Okay, fair enough. I see where you are coming from and accept your rant for what it is. A rant. So, actually, your post, like theirs, didn't do anything at all for the OP but instead you were just adding another bit of noise to the thread. I read too fast and I apologize for getting up your nose, even though I think you also went off half-cocked for no reason as well. :-|

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Postby JR8 » Thu, 08 Jul 2010 4:08 am

chococat wrote:
sundaymorningstaple wrote:The difference here is you are talking about employers. That is one thing. The MOM is another. Employers don't care.... Anger? Nah. Pity is a more appropriate way as you are "advising" people of ways to screw up their lives here in Singapore. We are trying to help. What's your reason for giving 'bad' advice? :-|


I'm not advising anyone (except maybe those who offer snap judgments and verbal abuse instead of useful information, or preferably keeping their mouths shut).

I'm not really talking about employers either. (Any company/individual employer worth working your time will not make a value judgment about a worked-six-months-only-but-parted-amicably situation without knowing a few details. In that sense your "employers don't care" is somewhat correct.)

To make it simple, my point is this. The paradigm is shifting...or has shifted (sorry for the cliche). The current view is that an employment history should be a narrative more than a checklist.

Some of the most successful companies now are those that recognize that things that may once have been viewed as "inconsistent/erratic employment history" can be signs of incredibly gifted or charismatic individuals with diverse and valuable skills and/or knowledge bases.

I have seen this firsthand in a small niche company that ballooned to double its size while tripling its profit margin by actively recruiting people with a very specific and varied educational and employment background. In about 18 months it was blowing larger, older companies out of the water--winning un-winnable contracts--all because it focused on hiring people whose "erratic" work histories made them "worth 4 employees" rather than one (in the words of one of their CEOs).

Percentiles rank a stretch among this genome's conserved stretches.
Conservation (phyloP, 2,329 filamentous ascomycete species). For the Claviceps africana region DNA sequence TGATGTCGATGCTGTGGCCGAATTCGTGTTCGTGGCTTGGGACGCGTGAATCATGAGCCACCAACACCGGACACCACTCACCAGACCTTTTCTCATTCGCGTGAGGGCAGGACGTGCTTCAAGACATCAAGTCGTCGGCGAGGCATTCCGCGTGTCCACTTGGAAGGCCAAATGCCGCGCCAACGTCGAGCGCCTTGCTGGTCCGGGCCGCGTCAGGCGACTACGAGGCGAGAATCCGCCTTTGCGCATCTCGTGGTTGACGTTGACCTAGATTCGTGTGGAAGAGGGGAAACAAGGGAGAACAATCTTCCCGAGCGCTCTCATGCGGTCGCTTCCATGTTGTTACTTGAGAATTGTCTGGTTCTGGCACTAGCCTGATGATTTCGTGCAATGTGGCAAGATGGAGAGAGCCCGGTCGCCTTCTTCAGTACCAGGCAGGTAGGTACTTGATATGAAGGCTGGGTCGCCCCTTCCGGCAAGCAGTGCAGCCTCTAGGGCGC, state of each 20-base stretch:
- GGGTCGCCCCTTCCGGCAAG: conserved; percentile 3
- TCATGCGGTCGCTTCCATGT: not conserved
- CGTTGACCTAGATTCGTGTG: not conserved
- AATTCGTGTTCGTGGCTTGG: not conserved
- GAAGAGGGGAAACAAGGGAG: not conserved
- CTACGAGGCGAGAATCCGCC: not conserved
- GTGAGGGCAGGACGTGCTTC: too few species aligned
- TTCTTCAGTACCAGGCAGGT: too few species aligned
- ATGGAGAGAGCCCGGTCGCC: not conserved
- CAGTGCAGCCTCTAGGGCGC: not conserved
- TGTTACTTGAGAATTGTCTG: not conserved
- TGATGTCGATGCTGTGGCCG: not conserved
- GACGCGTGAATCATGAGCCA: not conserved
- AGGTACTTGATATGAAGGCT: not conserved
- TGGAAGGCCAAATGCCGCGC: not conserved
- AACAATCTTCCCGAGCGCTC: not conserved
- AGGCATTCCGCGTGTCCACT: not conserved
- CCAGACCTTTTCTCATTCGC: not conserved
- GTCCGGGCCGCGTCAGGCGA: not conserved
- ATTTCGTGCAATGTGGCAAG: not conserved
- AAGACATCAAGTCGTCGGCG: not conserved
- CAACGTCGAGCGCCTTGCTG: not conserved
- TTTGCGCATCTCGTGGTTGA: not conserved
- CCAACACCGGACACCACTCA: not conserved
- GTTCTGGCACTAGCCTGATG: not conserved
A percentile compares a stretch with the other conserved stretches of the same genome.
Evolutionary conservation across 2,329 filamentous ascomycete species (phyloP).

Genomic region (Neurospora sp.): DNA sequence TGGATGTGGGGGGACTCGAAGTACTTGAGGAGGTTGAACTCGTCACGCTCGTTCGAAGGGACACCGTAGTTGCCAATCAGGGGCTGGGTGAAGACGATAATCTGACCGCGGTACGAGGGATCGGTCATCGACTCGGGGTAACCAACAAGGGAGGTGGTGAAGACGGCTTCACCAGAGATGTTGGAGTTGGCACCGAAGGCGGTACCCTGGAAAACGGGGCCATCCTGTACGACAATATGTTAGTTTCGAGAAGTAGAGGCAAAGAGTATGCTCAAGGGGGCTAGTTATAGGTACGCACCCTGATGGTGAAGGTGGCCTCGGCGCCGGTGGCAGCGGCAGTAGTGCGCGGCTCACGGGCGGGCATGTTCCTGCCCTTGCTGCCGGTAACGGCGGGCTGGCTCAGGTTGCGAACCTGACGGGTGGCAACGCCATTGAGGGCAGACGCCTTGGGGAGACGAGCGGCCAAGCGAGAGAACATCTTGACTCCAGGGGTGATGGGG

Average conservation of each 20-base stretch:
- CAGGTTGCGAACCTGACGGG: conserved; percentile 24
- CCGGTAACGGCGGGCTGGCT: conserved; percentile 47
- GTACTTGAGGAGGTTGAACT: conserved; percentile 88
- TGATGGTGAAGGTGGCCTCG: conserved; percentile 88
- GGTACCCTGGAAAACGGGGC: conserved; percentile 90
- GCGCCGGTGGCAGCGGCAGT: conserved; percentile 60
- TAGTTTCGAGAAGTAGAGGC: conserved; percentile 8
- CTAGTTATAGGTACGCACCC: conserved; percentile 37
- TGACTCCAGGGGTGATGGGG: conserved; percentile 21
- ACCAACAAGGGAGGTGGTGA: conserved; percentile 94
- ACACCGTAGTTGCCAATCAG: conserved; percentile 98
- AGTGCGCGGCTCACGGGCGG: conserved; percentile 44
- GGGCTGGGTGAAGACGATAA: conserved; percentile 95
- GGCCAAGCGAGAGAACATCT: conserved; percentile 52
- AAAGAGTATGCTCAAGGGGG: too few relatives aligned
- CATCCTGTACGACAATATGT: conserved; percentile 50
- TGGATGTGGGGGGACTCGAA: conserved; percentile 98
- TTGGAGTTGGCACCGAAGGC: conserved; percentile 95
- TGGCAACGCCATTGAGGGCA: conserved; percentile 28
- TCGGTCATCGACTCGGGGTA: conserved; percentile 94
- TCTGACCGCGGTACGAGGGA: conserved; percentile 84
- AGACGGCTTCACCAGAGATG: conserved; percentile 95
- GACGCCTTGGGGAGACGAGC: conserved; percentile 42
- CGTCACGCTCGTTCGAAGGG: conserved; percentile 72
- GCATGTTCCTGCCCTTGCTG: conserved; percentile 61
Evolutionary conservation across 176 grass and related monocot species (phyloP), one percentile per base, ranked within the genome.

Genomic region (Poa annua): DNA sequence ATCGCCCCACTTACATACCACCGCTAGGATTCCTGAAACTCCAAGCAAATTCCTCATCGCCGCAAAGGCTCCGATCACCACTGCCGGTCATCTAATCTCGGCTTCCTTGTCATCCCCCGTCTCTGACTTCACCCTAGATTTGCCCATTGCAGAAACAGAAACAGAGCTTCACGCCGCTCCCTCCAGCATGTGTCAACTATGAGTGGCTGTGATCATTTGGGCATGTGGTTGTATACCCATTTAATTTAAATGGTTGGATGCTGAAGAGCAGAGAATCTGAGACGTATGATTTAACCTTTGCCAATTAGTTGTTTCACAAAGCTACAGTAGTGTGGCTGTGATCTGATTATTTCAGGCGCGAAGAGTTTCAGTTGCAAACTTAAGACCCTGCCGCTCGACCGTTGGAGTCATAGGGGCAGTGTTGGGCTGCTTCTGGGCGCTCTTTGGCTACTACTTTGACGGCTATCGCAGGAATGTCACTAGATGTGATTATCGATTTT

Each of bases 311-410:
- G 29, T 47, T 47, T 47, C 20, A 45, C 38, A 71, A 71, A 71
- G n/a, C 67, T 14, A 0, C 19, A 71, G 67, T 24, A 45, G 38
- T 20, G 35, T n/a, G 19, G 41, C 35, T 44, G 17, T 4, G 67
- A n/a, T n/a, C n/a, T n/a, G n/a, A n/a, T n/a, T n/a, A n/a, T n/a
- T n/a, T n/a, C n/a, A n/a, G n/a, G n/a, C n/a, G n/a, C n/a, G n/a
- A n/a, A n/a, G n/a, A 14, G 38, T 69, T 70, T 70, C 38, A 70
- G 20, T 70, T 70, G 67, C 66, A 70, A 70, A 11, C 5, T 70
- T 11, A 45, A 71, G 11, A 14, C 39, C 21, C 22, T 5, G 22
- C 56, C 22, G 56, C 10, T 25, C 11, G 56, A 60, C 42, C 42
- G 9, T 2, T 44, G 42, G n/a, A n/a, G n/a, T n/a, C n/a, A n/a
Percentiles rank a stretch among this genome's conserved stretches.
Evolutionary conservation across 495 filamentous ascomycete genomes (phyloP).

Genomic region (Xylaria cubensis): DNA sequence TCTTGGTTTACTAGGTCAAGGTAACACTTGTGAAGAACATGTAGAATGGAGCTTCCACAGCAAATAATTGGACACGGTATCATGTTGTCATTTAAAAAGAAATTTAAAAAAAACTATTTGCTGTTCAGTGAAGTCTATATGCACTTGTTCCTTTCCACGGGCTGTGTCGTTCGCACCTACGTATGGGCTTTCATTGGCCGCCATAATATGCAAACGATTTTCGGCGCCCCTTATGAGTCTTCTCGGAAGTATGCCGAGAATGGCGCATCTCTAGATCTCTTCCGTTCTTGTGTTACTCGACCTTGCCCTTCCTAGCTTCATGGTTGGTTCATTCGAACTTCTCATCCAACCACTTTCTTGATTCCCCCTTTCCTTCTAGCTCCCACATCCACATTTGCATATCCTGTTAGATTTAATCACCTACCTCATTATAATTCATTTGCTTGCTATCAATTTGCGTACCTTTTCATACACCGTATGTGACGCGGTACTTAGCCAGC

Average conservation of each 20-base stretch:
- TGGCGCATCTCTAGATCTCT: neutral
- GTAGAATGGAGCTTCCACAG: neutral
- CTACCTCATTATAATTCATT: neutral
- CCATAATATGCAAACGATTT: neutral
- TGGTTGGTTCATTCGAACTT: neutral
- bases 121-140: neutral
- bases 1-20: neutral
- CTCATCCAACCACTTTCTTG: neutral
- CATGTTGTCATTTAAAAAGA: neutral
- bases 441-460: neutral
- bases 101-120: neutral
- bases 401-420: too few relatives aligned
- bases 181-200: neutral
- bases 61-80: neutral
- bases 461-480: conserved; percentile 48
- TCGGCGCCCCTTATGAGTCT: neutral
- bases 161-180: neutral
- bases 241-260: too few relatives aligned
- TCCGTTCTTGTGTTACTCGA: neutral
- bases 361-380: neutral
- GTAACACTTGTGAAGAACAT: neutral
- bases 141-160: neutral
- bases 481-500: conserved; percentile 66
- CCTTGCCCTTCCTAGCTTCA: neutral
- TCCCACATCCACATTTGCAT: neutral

A major western nation as well, has finally stopped using its foreign service examination (an egalitarian but pedantic system) as its primary recruitment tool for general diplomatic positions* and now also takes a close look at CVs to find the sort of people they want to represent them and handle their business abroad.

*generalists are "masters of all trades" (to use a metaphor we all understand)

And the anger is/was obviously mine...your reading skills need a little work, I think! :)




However you try and zenify it up, people who job hop every few months are still totally not worth hiring.

Thank god for FT.

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Re: and...this

Postby Saint » Thu, 08 Jul 2010 11:09 am

chococat wrote:(Someone is worried amarettoSour is the one "giving us a bad name"? i lol'd at that one!)


Not sure why you would find it funny but then it's obvious you are not too aware of the employment ways of Singaporeans. Locals tend to stay with a Company for years, if not for their entire working life, that's just the way they are. Having an expat come into a position just as a stepping stone to move on after a few months does cause resentment amongst locals. It's basically a waste of Company's time, effect and money. I've had a few discussions with both local and expat friends here who have witnessed this first hand.

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Postby amarettoSour » Tue, 13 Jul 2010 11:50 pm